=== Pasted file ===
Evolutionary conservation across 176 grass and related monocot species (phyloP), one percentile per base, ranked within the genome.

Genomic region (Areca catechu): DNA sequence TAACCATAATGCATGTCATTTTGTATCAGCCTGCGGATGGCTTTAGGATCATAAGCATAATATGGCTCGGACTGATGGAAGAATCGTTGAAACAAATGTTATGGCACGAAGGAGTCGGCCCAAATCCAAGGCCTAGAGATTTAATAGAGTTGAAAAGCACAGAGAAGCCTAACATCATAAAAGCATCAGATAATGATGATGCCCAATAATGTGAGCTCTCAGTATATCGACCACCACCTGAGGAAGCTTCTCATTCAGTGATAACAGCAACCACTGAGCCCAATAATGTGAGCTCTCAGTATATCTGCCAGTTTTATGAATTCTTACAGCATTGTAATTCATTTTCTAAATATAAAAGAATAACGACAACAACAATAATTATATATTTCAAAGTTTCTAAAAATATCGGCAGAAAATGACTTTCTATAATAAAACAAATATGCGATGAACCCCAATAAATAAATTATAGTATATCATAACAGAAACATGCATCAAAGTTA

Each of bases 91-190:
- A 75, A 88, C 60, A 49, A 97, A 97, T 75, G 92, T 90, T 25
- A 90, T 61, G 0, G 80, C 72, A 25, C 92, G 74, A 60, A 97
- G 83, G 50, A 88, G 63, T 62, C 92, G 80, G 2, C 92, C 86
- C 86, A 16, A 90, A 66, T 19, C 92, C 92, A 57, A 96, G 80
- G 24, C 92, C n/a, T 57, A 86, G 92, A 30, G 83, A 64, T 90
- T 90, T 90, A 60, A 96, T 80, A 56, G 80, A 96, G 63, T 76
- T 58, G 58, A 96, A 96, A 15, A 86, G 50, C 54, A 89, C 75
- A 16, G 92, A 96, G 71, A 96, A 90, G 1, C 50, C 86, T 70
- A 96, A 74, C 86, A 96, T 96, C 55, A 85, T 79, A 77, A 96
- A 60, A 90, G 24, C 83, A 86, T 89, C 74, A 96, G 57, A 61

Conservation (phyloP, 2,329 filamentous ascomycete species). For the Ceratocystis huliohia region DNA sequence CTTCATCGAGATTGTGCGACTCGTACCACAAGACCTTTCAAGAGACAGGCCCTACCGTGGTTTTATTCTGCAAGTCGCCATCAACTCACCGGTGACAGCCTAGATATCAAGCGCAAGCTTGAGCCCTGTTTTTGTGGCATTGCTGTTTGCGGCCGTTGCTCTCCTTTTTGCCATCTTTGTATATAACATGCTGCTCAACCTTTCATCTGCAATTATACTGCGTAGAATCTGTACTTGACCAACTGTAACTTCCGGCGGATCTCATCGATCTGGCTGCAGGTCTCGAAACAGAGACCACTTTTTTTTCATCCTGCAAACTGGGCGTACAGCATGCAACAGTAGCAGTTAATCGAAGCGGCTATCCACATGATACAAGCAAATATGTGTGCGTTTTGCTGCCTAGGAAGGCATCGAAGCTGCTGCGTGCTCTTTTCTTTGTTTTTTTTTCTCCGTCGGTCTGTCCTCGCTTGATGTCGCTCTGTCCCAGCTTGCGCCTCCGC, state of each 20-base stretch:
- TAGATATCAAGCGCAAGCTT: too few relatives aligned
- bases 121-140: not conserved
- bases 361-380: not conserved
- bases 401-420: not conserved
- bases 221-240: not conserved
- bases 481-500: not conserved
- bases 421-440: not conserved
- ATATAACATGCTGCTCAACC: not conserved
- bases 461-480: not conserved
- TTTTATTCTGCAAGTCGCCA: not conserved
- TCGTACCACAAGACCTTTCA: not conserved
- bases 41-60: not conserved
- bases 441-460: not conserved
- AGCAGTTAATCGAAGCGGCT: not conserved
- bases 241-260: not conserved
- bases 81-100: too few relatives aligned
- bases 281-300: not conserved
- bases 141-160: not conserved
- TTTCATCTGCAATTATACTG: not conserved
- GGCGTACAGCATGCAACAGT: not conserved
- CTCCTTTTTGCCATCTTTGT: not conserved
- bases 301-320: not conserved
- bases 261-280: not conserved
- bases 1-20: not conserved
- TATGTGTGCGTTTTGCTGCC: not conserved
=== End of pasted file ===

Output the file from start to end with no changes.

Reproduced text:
Evolutionary conservation across 176 grass and related monocot species (phyloP), one percentile per base, ranked within the genome.

Genomic region (Areca catechu): DNA sequence TAACCATAATGCATGTCATTTTGTATCAGCCTGCGGATGGCTTTAGGATCATAAGCATAATATGGCTCGGACTGATGGAAGAATCGTTGAAACAAATGTTATGGCACGAAGGAGTCGGCCCAAATCCAAGGCCTAGAGATTTAATAGAGTTGAAAAGCACAGAGAAGCCTAACATCATAAAAGCATCAGATAATGATGATGCCCAATAATGTGAGCTCTCAGTATATCGACCACCACCTGAGGAAGCTTCTCATTCAGTGATAACAGCAACCACTGAGCCCAATAATGTGAGCTCTCAGTATATCTGCCAGTTTTATGAATTCTTACAGCATTGTAATTCATTTTCTAAATATAAAAGAATAACGACAACAACAATAATTATATATTTCAAAGTTTCTAAAAATATCGGCAGAAAATGACTTTCTATAATAAAACAAATATGCGATGAACCCCAATAAATAAATTATAGTATATCATAACAGAAACATGCATCAAAGTTA

Each of bases 91-190:
- A 75, A 88, C 60, A 49, A 97, A 97, T 75, G 92, T 90, T 25
- A 90, T 61, G 0, G 80, C 72, A 25, C 92, G 74, A 60, A 97
- G 83, G 50, A 88, G 63, T 62, C 92, G 80, G 2, C 92, C 86
- C 86, A 16, A 90, A 66, T 19, C 92, C 92, A 57, A 96, G 80
- G 24, C 92, C n/a, T 57, A 86, G 92, A 30, G 83, A 64, T 90
- T 90, T 90, A 60, A 96, T 80, A 56, G 80, A 96, G 63, T 76
- T 58, G 58, A 96, A 96, A 15, A 86, G 50, C 54, A 89, C 75
- A 16, G 92, A 96, G 71, A 96, A 90, G 1, C 50, C 86, T 70
- A 96, A 74, C 86, A 96, T 96, C 55, A 85, T 79, A 77, A 96
- A 60, A 90, G 24, C 83, A 86, T 89, C 74, A 96, G 57, A 61

Conservation (phyloP, 2,329 filamentous ascomycete species). For the Ceratocystis huliohia region DNA sequence CTTCATCGAGATTGTGCGACTCGTACCACAAGACCTTTCAAGAGACAGGCCCTACCGTGGTTTTATTCTGCAAGTCGCCATCAACTCACCGGTGACAGCCTAGATATCAAGCGCAAGCTTGAGCCCTGTTTTTGTGGCATTGCTGTTTGCGGCCGTTGCTCTCCTTTTTGCCATCTTTGTATATAACATGCTGCTCAACCTTTCATCTGCAATTATACTGCGTAGAATCTGTACTTGACCAACTGTAACTTCCGGCGGATCTCATCGATCTGGCTGCAGGTCTCGAAACAGAGACCACTTTTTTTTCATCCTGCAAACTGGGCGTACAGCATGCAACAGTAGCAGTTAATCGAAGCGGCTATCCACATGATACAAGCAAATATGTGTGCGTTTTGCTGCCTAGGAAGGCATCGAAGCTGCTGCGTGCTCTTTTCTTTGTTTTTTTTTCTCCGTCGGTCTGTCCTCGCTTGATGTCGCTCTGTCCCAGCTTGCGCCTCCGC, state of each 20-base stretch:
- TAGATATCAAGCGCAAGCTT: too few relatives aligned
- bases 121-140: not conserved
- bases 361-380: not conserved
- bases 401-420: not conserved
- bases 221-240: not conserved
- bases 481-500: not conserved
- bases 421-440: not conserved
- ATATAACATGCTGCTCAACC: not conserved
- bases 461-480: not conserved
- TTTTATTCTGCAAGTCGCCA: not conserved
- TCGTACCACAAGACCTTTCA: not conserved
- bases 41-60: not conserved
- bases 441-460: not conserved
- AGCAGTTAATCGAAGCGGCT: not conserved
- bases 241-260: not conserved
- bases 81-100: too few relatives aligned
- bases 281-300: not conserved
- bases 141-160: not conserved
- TTTCATCTGCAATTATACTG: not conserved
- GGCGTACAGCATGCAACAGT: not conserved
- CTCCTTTTTGCCATCTTTGT: not conserved
- bases 301-320: not conserved
- bases 261-280: not conserved
- bases 1-20: not conserved
- TATGTGTGCGTTTTGCTGCC: not conserved